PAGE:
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Scientists Develop New AI Model To Discover Genetic Risk Factors For Motor Neurone Disease

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Scientists have developed a new machine learning model for the discovery of genetic risk factors for ailments such as Motor Neurone Disease.

Designed by researchers from the University of Sheffield in the UK and the Stanford University School of Medicine in the US, the machine learning tool, RefMap, has been used by the team to trace 690 risk genes for motor neurone disease (MND), many of which are new discoveries.

One of the genes highlighted as a new MND gene, called KANK1, has been shown to produce neurotoxicity very similar to that observed in the brains of patients.

Although at an early stage, this is potentially a new target for the design of new drugs, Sheffield University said in a release on Thursday.

Dr Johnathan Cooper-Knock, from the University of Sheffield's Neuroscience Institute, said, "This new tool will help us to understand and profile the genetic basis of MND. Using this model we have already seen a dramatic increase in the number of risk genes for MND, from approximately 15 to 690."

"Each new risk gene discovered is a potential target for the development of new treatments for MND and could also pave the way for genetic testing for families to work out their risk of disease."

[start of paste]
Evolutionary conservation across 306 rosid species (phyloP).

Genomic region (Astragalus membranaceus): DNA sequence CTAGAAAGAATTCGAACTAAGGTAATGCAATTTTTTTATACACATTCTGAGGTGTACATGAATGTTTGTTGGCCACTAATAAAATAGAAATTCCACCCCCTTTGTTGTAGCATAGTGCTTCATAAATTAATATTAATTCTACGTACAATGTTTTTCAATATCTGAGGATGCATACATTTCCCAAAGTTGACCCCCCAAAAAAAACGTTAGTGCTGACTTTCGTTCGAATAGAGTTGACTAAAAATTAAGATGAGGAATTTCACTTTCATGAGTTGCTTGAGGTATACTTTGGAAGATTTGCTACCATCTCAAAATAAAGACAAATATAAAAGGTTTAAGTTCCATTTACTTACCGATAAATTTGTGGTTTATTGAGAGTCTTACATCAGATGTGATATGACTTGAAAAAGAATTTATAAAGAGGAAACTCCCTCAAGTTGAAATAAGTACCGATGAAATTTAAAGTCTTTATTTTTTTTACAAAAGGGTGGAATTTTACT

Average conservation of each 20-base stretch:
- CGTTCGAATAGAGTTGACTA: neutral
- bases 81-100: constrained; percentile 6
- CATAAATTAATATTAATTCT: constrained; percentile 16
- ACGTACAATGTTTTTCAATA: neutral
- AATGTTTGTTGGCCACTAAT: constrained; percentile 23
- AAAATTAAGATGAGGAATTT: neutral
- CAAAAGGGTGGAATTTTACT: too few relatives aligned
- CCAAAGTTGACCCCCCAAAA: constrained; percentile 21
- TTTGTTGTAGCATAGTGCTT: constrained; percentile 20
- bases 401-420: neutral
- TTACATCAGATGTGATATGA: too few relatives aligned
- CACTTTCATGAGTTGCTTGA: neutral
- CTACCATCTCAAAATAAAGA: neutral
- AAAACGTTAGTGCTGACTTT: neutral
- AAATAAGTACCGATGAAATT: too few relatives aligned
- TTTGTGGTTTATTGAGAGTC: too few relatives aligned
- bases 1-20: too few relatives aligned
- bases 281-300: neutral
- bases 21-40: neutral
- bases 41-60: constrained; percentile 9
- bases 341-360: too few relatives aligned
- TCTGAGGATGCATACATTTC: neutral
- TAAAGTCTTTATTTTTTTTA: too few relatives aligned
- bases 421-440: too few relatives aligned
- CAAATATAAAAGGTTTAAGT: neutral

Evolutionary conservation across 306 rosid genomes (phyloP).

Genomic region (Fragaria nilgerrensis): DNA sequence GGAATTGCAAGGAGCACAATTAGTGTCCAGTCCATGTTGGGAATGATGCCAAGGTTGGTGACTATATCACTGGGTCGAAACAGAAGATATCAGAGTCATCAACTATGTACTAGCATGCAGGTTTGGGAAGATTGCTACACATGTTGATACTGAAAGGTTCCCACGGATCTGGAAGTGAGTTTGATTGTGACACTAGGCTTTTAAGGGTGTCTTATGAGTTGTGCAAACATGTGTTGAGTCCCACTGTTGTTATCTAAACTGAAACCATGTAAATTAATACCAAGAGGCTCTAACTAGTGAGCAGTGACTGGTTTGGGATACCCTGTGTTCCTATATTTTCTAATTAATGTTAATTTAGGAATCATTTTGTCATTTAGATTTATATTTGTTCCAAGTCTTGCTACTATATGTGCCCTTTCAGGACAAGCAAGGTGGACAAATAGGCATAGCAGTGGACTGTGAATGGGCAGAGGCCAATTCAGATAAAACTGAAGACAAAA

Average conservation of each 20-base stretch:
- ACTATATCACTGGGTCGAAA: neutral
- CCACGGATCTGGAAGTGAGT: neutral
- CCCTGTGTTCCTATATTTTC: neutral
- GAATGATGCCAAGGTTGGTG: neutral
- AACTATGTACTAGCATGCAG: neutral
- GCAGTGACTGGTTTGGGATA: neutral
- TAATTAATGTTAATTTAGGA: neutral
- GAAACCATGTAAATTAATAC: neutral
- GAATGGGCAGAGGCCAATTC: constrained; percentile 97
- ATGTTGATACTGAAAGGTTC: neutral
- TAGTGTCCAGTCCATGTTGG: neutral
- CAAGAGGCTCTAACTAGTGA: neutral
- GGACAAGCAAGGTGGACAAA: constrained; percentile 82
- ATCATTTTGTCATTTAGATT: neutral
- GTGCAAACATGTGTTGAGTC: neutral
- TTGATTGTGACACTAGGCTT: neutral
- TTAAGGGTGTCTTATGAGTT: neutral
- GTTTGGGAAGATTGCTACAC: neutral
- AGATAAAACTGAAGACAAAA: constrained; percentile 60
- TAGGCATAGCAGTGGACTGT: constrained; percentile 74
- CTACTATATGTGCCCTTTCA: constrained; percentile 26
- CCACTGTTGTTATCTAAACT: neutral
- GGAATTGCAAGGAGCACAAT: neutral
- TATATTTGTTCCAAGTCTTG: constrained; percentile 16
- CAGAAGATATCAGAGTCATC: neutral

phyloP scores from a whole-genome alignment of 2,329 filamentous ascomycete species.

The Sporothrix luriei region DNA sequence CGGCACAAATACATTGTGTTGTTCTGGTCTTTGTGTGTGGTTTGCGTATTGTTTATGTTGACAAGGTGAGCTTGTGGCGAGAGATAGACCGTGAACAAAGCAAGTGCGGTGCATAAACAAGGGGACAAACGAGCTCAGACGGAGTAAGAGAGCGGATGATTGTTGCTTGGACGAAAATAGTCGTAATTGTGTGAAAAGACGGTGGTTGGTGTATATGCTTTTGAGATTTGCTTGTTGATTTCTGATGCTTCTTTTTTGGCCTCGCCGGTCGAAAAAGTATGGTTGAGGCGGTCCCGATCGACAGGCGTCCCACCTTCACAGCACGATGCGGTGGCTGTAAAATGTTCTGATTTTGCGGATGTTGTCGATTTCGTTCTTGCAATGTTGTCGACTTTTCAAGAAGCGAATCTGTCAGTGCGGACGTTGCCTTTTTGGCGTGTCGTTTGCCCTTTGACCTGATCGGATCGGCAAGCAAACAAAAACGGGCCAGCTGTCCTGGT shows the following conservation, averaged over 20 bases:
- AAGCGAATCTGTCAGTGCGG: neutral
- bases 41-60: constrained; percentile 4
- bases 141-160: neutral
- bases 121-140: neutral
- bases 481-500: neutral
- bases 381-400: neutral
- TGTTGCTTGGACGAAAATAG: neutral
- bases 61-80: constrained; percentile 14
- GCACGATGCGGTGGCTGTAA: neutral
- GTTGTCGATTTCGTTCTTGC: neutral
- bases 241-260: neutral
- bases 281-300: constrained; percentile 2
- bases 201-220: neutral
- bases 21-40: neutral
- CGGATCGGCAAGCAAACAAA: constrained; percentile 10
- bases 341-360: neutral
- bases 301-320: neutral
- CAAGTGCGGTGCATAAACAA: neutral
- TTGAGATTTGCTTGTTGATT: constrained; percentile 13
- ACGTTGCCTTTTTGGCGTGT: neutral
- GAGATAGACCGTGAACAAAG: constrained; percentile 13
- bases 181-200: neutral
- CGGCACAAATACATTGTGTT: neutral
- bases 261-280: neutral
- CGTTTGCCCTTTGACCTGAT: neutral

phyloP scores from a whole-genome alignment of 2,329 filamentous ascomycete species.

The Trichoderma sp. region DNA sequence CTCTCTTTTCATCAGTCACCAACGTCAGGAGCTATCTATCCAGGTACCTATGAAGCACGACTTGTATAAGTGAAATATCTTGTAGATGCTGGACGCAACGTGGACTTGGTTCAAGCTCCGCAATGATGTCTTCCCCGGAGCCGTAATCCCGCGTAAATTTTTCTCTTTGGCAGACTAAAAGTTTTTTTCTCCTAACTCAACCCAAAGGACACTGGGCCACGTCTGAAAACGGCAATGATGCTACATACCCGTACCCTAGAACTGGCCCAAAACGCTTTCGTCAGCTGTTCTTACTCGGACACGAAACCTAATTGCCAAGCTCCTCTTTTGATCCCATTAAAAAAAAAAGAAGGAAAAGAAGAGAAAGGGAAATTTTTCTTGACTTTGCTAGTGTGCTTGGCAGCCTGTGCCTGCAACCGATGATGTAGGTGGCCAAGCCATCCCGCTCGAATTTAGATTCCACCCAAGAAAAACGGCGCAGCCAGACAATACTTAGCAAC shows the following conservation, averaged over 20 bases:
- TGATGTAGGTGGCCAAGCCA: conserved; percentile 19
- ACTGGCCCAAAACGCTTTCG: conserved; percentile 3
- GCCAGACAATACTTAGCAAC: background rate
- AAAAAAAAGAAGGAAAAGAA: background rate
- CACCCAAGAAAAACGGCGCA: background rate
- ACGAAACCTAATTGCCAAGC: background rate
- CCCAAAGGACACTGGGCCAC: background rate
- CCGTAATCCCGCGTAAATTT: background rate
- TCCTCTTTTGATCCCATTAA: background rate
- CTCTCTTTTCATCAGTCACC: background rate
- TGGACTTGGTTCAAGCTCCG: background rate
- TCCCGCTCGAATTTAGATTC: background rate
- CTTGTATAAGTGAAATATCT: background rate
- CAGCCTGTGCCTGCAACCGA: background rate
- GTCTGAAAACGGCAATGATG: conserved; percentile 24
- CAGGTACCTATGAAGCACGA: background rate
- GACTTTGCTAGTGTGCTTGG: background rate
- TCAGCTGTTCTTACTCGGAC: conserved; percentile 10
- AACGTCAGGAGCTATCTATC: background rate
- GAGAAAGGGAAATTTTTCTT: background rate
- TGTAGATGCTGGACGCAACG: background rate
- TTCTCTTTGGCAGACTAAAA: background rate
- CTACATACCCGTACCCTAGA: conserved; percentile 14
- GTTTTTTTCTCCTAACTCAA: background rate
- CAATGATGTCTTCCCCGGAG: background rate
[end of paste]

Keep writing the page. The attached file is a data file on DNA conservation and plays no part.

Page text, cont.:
The 690 new genes identified by RefMap lead to a five-fold increase in discovered heritability, a measure that describes how much of the disease is due to a variation in genetic factors.

"RefMap identifies risk genes by integrating genetic and epigenetic data. It is a generic tool and we are applying it to more diseases in the lab," said Sai Zhang, PhD, instructor of genetics at the Stanford University School of Medicine.

Michael Snyder, PhD, professor and chair of the department of genetics at the Stanford School of Medicine and also the corresponding author of this work said, "By doing machine learning for genome analysis, we are discovering more hidden genes for human complex diseases such as MND, which will eventually power personalised treatment and intervention."

Story first published: Sunday, January 23, 2022, 8:00 [IST]
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